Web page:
Mentions: We next asked if TAGEN and TPE are functionally related by measuring TLO expression variability in cells selected for constant expression or constant silencing of a TLO-adjacent selectable marker, URA3. We measured levels of the adjacent TLO (in cis) as well as an unlinked TLO (in trans), when cells were selected for expression of URA3 (ON state selected on medium lacking uridine) or when cells were selected for repression of URA3 (OFF state selected on medium containing 5-FOA) vs cells being free to ‘toggle’ between the two states (ON and OFF states, no selection on YPAD medium). We first constructed two strains, each with URA3 inserted head-to-head at a TLO-adjacent position (adjacent to TLOα9 or TLOα12; Fig. 8A) in the subtelomeres. These strains enabled the selection of cells expressing URA3 (by growth in media lacking uracil (“-ura”)), or to select for silencing of URA3 (by growth in the presence of 5-floroorotic acid (“5-FOA”)). Growth of TLO-adjacent URA3 strains on media lacking uracil or with 5-FOA reduced or increased transcript abundance of URA3, respectively (data not shown). We then asked if selection in –ura or 5-FOA influenced TLO expression plasticity (Fig. 8B). Importantly, in both strains, selection either for or against URA3 expression significantly reduced variability of the URA3-adjacent TLO transcript levels, yet it did not affect the transcript variability at an unlinked TLO (Fig. 8C; presence of selection: F1, 20 = 40.4, p<0.0001, gene: F1, 20 = 0.28, p = 0.60, interaction: F1, 20 = 0.174, p = 0.69). This occurred without a significant effect on expression levels (Fig. S11; presence of selection: F1, 20 = 0.03, = 0.87, gene: F1, 20 = 2.48, p = 0.13, interaction: F1, 20 = 0.145, p = 0.71). Thus, TAGEN at a specific TLO locus requires that cells toggle between the ON and OFF states and is lost if expression of an adjacent gene is constitutively ON or OFF. Furthermore, the effect of telomeric silencing on TAGEN occurs in cis and does not affect silencing or TLO expression at other subtelomeres.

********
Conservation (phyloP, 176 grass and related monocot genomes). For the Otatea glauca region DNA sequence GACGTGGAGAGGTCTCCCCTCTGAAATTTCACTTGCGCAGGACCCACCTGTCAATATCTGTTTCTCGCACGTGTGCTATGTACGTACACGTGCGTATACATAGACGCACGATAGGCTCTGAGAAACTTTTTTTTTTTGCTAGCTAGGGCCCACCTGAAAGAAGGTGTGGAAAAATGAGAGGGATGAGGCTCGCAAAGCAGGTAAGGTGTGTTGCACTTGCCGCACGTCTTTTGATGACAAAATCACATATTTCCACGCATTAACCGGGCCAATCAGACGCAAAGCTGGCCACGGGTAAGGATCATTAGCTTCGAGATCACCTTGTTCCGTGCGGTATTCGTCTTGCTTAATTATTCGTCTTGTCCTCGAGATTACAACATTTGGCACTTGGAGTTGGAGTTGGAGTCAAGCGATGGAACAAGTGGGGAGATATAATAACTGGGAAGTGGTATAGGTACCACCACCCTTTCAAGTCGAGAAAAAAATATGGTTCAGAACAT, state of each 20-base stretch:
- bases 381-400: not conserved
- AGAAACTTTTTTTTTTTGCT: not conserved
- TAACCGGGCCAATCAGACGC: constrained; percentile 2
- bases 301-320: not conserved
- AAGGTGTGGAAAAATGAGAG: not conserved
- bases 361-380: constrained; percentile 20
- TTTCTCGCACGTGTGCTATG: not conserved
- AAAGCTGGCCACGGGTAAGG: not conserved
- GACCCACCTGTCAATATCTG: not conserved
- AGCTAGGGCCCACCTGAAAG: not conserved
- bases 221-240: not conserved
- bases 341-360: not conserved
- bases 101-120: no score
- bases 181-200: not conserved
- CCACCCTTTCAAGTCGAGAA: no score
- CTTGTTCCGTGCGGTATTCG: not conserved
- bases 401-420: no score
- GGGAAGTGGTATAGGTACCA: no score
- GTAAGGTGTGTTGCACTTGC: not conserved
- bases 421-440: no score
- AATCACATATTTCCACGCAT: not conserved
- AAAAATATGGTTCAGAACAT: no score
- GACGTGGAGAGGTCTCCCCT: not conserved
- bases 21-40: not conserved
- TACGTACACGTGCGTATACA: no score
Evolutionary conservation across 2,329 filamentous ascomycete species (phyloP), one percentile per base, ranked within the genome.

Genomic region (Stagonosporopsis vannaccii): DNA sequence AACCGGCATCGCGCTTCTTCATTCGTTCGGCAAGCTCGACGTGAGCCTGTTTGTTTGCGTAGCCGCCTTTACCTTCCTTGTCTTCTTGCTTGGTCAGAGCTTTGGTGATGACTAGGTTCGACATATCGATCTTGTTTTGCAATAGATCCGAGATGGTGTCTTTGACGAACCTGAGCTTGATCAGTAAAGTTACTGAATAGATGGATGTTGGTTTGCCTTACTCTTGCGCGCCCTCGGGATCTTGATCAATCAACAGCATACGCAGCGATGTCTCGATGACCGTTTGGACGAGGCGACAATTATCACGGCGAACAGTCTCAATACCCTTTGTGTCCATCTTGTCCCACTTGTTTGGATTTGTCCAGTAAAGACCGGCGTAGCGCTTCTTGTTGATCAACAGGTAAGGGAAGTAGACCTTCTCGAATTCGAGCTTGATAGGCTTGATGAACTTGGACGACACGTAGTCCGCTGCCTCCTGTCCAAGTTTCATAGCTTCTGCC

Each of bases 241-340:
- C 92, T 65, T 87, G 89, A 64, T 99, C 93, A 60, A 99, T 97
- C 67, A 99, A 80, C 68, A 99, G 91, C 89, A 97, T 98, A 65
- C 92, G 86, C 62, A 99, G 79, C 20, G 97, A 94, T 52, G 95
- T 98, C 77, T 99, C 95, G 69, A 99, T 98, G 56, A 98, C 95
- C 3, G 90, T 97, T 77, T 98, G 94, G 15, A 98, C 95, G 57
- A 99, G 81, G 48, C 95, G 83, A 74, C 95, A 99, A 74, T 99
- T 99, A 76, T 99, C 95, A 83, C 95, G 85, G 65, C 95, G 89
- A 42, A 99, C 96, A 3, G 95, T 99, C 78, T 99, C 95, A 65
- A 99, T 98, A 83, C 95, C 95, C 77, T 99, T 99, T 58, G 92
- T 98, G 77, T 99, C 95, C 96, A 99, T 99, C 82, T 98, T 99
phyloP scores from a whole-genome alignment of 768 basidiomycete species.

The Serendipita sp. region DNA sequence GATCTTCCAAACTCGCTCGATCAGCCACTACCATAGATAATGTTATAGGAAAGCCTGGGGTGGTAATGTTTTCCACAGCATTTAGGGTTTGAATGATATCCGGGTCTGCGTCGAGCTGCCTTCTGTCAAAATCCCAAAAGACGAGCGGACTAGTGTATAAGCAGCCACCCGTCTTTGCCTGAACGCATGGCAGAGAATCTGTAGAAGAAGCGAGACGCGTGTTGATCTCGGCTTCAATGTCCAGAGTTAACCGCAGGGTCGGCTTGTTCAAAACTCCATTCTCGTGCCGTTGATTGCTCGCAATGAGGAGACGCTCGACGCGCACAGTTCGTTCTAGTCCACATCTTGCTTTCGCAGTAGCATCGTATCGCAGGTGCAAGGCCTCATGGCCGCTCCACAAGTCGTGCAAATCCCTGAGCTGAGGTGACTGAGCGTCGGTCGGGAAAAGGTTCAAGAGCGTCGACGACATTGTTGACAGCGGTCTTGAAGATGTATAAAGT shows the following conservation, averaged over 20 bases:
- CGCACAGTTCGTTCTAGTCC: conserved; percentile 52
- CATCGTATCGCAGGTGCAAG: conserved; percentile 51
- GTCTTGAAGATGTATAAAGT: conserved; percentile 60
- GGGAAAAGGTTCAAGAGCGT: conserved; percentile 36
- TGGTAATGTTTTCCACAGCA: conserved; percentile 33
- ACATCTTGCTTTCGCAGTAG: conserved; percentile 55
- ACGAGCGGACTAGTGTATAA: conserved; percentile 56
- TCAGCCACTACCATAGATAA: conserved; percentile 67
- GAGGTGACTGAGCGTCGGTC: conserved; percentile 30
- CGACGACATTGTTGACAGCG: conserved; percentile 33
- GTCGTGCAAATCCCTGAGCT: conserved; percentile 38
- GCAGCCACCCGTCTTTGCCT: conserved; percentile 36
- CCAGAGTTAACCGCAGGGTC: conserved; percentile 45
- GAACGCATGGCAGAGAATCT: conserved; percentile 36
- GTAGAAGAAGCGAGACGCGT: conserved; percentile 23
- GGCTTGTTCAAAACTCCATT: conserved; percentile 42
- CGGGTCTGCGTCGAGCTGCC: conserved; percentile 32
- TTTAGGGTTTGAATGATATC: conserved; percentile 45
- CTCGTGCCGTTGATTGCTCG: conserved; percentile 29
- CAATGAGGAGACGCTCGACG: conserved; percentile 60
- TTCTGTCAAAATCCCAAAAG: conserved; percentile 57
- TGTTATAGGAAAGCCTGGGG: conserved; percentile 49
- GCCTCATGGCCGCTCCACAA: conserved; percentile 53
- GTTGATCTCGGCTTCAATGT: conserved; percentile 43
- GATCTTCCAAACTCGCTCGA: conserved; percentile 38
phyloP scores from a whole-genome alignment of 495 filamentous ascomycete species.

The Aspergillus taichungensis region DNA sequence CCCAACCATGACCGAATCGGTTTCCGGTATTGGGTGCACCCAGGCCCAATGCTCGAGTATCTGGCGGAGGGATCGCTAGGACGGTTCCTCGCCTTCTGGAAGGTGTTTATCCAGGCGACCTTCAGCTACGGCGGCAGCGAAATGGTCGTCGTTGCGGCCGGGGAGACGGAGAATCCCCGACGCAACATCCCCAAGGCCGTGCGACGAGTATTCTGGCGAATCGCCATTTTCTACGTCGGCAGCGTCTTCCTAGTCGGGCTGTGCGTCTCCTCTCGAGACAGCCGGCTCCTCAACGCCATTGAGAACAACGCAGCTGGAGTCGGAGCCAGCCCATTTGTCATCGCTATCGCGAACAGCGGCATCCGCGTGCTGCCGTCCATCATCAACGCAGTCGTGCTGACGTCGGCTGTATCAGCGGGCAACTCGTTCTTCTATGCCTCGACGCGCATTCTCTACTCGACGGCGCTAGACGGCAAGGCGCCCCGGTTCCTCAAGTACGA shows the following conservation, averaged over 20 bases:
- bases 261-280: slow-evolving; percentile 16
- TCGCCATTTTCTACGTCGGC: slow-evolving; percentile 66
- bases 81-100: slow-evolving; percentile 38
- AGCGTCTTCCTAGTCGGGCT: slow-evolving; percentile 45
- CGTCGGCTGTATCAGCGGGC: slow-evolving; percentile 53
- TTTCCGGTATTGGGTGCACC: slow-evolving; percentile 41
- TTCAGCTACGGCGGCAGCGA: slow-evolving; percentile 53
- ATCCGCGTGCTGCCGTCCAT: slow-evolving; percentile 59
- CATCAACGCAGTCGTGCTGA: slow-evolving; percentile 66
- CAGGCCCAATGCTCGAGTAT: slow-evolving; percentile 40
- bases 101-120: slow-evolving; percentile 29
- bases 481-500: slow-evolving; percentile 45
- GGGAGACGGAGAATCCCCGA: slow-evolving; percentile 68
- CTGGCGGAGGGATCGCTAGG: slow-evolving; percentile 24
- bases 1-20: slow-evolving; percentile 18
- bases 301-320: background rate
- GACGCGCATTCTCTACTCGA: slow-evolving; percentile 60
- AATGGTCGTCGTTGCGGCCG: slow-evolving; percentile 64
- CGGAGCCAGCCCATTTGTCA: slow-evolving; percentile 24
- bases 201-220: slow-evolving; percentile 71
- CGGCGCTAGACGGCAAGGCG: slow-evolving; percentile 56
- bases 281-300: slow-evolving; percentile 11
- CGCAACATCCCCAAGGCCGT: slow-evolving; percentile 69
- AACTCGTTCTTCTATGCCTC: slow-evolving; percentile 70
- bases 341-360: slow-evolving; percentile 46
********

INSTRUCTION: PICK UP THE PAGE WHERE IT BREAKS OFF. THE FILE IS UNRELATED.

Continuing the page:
Bottom Line: Finally, we found that telomere silencing and TAGEN are tightly linked and regulated in cis: selection for either silencing or activation of a TLO-adjacent URA3 gene resulted in reduced noise at the neighboring TLO but not at other TLO genes.This provides experimental support to computational predictions that the ability to shift between silent and active chromatin states has a major effect on cell-to-cell noise.Furthermore, it demonstrates that these shifts affect the degree of expression variation at each telomere individually.

View Article: PubMed Central - PubMed

Affiliation: Department of Genetics, Cell Biology and Development, University of Minnesota - Twin Cities, Minneapolis, Minnesota, United States of America.

ABSTRACT
Cell-to-cell gene expression noise is thought to be an important mechanism for generating phenotypic diversity. Furthermore, telomeric regions are major sites for gene amplification, which is thought to drive genetic diversity. Here we found that individual subtelomeric TLO genes exhibit increased variation in transcript and protein levels at both the cell-to-cell level as well as at the population-level. The cell-to-cell variation, termed Telomere-Adjacent Gene Expression Noise (TAGEN) was largely intrinsic noise and was dependent upon genome position: noise was reduced when a TLO gene was expressed at an ectopic internal locus and noise was elevated when a non-telomeric gene was expressed at a telomere-adjacent locus. This position-dependent TAGEN also was dependent on Sir2p, an NAD+-dependent histone deacetylase. Finally, we found that telomere silencing and TAGEN are tightly linked and regulated in cis: selection for either silencing or activation of a TLO-adjacent URA3 gene resulted in reduced noise at the neighboring TLO but not at other TLO genes. This provides experimental support to computational predictions that the ability to shift between silent and active chromatin states has a major effect on cell-to-cell noise. Furthermore, it demonstrates that these shifts affect the degree of expression variation at each telomere individually.

Show MeSH
Related in: MedlinePlus